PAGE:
India Rose James’ Top Three at Frieze LA
María Berrío, Ming Ying and Denzil Forrester stood out from the crowd.
Words and Photography India Rose James
As a curator and collector and artist herself, India Rose James, founder of the Soho Revue gallery in the heart of London, has a keen eye for emerging talent. Here she picks her top three from the recent LA Frieze fair, which we can only imagine is like a sunnier, more laid back version of the Regent’s Park incarnation that happens every October in London. James told us, “this was the first time I’ve been able to make it over to Los Angeles for the fair. LA had always felt like a second home and I spend a couple months in the city each year. The art scene is still quite small in LA, but with many artists moving over from NYC it’s starting to blossom.”
María Berrío, Cavalry, 2022
Berrio’s works for this show with Victoria Miro have been created especially for this presentation. The works on view mark the beginning of a larger series of paintings which blend the history of the thirteenth-century Children’s Crusade with the current mass migrations of peoples across the Mediterranean and the US border. To see these works in real life was a privilege, the craftsmanship behind these collages is breathtakingly beautiful.
‘The journey of some of the children during migration sometimes is endless, even if they arrive safely at their destination. The carousel is the most poignant symbol to the absence of place, a machine that moves in circles with no real or familiar ground or destination. As immigrants, that absence of place is always present. Unable to return, real places become imaginary. Actual origins become legends. As an artist, I try to revisit and re-imagine it with my work,” says Berrio.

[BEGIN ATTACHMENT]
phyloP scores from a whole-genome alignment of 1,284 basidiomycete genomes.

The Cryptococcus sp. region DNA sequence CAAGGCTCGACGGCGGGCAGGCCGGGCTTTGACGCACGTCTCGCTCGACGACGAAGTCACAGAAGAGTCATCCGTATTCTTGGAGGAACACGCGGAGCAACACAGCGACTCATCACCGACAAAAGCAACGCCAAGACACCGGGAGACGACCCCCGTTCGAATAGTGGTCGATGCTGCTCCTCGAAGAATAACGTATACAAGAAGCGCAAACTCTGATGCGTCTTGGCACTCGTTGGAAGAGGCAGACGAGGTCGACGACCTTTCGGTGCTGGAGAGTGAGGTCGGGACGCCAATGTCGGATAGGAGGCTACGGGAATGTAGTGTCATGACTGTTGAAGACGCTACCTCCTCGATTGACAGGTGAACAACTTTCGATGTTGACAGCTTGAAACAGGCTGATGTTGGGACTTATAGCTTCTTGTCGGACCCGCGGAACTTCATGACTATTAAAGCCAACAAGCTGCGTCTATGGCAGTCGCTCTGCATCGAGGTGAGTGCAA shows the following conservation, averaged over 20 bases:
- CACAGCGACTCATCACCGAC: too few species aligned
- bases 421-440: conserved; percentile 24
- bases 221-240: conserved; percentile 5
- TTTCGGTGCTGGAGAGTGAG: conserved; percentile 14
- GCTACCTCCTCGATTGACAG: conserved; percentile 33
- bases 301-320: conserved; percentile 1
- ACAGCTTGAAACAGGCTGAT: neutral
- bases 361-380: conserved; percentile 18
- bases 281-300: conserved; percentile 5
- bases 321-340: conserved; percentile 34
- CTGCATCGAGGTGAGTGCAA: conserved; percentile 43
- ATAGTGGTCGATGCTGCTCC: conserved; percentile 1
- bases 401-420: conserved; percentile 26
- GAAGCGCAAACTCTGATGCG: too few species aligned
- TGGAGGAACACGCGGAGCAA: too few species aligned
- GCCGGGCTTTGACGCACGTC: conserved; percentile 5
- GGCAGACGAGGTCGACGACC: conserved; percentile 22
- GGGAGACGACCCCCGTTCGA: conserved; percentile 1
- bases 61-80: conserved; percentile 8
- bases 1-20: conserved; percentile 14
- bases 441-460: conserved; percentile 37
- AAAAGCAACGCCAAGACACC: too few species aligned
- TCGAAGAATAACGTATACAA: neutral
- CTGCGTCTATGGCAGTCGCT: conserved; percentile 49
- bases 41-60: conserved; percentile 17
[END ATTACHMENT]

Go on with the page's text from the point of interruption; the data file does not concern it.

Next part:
The work attempts to create a dreamy scenario which toes the line between figuration and abstraction, forming a world which is parallel to, yet separated from reality. Through depicting the mundane and memorable moments of her characters’ lives, Ying materialises the existence of marginalisation, alienation and homogeneity to ultimately create an opportunity for viewers to resonate with the subjects in the paintings.
Denzil Forrester at Stephen Friedman Gallery
Forrester’s work began in the nightclubs of East London in the 1980s. The artist would take his sketchbook with him and draw in situ before developing the larger, painterly compositions in the studio the next day. Each sketch was dictated by the length of the record, roughly four minutes long, with the next beginning in sync with the changing soundtrack. Forrester transposes the freneticism of these drawings in his paintings by using frenetic, angular brush strokes that emulate the dynamic atmosphere of the club. The artist still uses the drawings from the 1980s and ‘90s to formulate the compositions of his works on canvas today.
Every time I see Denzil’s work I’m truly captivated and taken back to the scenes of his paintings. Dominated by rich shades of blue and yellow, ‘Black Moon’ is a characteristic example of Denzil Forrester’s practice. The figures’ distinctive clothing and tall ‘tam’ hats reflects the dub and reggae scene that has inspired the British-Grenadian artist’s work for over four decades. Forrester’s treatment of space accentuates the composition’s visual dynamism.